Yaqut ar-Rumi

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[pp. 341-348]


(d. 1229 A.D.)

Yaqūt b. Abdalla ar-Rūmī. Traveller and geographer of Greek Christian origin.

Brockelmann, 479f, EI (s.v. Yakut)

Mu'jam al-buldan

Ed.: F. Wüstenfeld, Jacuts geographisches Wörterbuch, 6 tomes in 10 vols., Leipzig 1866-1873; Cairo 5 tomes in 10 vols. 1905-1907.

T. : Wüstenfeld A:0

The First Climate ... includes the following towns ... Tabāla, in the country of the Maghrib; Jarmā, the town of the king of the Ḥabasha; Dumqula, the town of the Nuba. (Wüstenfeld, t. 1, p. 29).

[p. 342] Uswān ... is a great town and a district in the extreme part of the Ṣa'īd of Egypt and the beginning of the country of the Nūba, east of the Nile, etc. ... Long. 57° and Lat. 22° 30' (t. 1, pp. 269 - 270).

Bāza ... a place in the land of the Sūdān, beyond Sawākin, which is mentioned together with Nāfa. (t. 1, p. 466).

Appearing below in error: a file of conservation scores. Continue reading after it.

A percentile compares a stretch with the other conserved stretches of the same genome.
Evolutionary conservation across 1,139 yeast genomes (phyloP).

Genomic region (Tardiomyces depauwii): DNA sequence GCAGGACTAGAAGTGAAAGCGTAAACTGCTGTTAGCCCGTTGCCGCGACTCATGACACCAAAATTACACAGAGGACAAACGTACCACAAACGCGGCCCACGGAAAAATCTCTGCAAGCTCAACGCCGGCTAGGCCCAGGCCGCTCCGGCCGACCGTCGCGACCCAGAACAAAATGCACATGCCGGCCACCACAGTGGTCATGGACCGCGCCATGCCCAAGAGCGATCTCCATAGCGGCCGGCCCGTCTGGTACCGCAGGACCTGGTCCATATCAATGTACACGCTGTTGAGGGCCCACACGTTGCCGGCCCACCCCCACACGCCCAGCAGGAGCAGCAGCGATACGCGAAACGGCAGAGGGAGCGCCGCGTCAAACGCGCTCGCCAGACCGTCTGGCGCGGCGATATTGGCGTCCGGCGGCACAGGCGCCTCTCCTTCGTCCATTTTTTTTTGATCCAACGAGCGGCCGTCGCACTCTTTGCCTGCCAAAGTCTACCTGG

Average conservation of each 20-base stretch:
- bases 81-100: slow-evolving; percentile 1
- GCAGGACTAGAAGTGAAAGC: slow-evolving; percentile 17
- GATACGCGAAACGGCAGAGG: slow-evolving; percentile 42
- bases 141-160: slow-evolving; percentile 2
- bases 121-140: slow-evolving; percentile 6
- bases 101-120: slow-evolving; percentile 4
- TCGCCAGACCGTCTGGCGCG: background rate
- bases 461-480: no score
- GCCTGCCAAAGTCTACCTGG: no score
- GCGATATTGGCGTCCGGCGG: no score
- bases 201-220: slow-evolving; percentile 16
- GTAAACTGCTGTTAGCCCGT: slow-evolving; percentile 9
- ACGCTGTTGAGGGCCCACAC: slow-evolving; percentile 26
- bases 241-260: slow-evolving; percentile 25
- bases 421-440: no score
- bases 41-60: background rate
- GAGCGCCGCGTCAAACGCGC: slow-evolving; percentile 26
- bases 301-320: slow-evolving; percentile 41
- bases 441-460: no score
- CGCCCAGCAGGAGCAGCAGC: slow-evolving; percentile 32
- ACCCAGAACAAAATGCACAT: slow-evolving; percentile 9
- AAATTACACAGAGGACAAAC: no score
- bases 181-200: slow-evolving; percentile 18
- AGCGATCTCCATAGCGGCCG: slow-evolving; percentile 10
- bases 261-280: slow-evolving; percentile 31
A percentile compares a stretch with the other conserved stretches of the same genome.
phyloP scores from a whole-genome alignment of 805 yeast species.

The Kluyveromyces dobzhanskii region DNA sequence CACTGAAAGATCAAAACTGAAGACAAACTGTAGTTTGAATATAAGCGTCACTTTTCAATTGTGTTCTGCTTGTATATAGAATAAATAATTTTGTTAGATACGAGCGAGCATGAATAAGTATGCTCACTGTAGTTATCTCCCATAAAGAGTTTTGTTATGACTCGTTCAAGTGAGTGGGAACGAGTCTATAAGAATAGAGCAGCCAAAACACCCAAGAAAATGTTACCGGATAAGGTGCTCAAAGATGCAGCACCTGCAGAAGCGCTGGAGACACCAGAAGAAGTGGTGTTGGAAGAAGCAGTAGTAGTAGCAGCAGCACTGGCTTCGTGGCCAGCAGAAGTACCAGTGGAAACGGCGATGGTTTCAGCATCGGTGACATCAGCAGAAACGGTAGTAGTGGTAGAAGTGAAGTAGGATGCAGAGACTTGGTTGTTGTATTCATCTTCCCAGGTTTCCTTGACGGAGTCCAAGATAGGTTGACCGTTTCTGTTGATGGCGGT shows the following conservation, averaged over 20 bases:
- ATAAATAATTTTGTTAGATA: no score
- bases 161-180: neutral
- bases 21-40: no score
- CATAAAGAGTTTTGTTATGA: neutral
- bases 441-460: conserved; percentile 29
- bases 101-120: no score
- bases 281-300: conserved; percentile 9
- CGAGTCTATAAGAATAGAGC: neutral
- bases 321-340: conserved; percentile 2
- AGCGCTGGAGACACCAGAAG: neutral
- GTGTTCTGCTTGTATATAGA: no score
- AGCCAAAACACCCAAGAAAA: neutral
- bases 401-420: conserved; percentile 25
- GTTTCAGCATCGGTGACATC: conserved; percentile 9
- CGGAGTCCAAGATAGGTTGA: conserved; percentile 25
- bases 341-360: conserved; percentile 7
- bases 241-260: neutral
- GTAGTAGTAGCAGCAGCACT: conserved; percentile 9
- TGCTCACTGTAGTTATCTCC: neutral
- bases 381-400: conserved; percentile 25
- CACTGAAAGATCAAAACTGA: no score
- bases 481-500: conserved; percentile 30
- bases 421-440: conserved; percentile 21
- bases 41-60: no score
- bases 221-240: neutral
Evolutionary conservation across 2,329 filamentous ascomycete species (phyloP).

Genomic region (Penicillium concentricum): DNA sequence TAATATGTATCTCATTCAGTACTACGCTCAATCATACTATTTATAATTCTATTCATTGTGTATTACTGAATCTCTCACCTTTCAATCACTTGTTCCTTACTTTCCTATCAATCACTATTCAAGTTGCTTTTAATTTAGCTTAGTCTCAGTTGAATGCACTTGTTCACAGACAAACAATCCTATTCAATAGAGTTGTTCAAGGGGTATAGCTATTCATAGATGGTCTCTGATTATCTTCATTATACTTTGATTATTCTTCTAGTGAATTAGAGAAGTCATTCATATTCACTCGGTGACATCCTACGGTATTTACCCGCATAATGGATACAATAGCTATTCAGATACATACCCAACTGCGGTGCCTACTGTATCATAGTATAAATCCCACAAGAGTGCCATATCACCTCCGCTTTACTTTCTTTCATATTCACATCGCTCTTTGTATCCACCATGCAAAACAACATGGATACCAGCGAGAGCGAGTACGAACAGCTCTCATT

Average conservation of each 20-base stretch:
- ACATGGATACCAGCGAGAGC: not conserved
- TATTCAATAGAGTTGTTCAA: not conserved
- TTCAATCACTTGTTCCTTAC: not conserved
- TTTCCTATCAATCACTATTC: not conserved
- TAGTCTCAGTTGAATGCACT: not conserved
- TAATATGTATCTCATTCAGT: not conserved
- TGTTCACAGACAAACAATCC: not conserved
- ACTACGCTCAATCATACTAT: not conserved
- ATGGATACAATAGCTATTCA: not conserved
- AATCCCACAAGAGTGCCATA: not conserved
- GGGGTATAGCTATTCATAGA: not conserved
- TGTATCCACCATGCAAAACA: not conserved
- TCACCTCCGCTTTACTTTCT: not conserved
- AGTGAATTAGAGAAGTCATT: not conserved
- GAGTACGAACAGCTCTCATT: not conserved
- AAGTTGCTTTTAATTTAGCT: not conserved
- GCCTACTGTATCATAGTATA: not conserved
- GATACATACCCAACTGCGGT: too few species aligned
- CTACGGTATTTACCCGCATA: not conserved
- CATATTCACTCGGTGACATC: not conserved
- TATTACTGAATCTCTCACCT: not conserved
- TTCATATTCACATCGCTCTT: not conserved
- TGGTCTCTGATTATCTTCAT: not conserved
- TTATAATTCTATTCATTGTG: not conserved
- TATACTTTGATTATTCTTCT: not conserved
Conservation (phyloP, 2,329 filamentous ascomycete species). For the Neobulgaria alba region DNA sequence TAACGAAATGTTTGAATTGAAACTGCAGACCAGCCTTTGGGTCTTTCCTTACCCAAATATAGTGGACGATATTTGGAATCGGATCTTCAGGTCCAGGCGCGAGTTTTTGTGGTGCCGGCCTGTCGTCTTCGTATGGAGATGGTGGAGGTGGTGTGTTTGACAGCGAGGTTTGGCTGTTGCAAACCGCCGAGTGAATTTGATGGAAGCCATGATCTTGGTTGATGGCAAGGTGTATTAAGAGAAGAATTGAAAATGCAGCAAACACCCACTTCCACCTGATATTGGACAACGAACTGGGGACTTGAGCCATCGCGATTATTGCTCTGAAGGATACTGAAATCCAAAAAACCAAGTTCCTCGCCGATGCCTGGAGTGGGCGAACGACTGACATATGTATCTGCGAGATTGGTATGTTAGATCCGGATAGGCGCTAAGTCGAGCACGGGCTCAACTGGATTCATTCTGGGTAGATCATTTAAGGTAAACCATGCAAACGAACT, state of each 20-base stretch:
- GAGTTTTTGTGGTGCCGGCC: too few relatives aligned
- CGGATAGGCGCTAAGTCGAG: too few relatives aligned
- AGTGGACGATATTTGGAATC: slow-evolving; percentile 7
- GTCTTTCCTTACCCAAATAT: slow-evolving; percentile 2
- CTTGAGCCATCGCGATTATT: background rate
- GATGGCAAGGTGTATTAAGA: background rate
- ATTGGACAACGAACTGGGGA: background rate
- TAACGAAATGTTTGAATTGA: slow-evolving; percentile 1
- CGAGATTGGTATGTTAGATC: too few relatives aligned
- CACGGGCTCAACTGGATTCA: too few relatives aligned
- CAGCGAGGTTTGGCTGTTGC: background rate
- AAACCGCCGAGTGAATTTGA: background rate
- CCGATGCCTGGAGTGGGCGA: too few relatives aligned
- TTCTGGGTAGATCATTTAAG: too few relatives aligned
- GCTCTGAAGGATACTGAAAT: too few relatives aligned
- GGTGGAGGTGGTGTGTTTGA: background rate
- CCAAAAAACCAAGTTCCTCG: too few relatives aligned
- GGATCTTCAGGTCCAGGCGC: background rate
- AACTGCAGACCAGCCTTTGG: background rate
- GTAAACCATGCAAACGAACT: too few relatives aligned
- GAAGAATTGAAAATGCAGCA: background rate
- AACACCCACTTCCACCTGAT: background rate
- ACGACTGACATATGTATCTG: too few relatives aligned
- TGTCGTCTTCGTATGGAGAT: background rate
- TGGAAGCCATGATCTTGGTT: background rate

Bajāwa ... az-Zamakhsharī says that it is a place in the land of the Nūba. There are the brisk camels called bajāwiyya. They are called after the Bajā, who are a numerous people living among the Arabs, the Ḥabashah and the Nūba. (t. 1, p. 495).

Bāḍi<ref>See al-Ya'qūbī note 5.</ref> ... is an island in the Red Sea (baḥr al-yaman) which has been mentioned in the story of the flight of 'Abdallah and 'Ubaydallah, sons of Marwān ... when the two entered the Nubian territory.